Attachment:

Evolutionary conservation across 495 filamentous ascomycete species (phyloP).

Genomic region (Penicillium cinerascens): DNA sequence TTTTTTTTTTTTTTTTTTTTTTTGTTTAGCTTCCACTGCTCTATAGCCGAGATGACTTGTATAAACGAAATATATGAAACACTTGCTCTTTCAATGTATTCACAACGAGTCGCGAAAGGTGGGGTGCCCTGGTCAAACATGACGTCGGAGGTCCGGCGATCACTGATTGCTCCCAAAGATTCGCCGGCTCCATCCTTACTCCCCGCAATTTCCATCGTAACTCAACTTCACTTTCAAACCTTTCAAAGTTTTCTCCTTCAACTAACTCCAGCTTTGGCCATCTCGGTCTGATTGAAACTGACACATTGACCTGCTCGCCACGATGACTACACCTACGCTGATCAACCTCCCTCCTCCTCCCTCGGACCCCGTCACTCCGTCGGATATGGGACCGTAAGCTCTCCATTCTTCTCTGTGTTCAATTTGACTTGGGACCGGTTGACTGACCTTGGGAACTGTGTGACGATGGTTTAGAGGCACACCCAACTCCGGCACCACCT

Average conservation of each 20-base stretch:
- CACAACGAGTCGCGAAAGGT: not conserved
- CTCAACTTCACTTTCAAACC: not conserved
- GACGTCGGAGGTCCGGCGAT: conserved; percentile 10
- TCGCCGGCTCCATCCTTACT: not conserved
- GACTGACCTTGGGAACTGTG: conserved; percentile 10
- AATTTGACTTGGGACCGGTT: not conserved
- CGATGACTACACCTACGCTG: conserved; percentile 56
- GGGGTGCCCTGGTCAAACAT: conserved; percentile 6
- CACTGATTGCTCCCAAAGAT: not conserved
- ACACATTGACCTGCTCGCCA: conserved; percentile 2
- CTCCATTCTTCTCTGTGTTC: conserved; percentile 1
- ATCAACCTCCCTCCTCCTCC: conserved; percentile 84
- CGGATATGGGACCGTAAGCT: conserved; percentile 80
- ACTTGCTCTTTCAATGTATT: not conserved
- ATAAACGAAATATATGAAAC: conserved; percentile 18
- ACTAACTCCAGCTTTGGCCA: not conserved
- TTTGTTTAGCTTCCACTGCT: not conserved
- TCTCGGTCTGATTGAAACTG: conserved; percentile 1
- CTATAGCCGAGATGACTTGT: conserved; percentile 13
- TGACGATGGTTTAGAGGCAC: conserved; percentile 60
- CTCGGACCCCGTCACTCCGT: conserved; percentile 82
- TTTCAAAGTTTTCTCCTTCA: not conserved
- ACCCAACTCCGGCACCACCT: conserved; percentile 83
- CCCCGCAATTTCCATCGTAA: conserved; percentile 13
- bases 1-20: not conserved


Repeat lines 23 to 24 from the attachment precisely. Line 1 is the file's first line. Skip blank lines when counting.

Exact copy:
- TGACGATGGTTTAGAGGCAC: conserved; percentile 60
- CTCGGACCCCGTCACTCCGT: conserved; percentile 82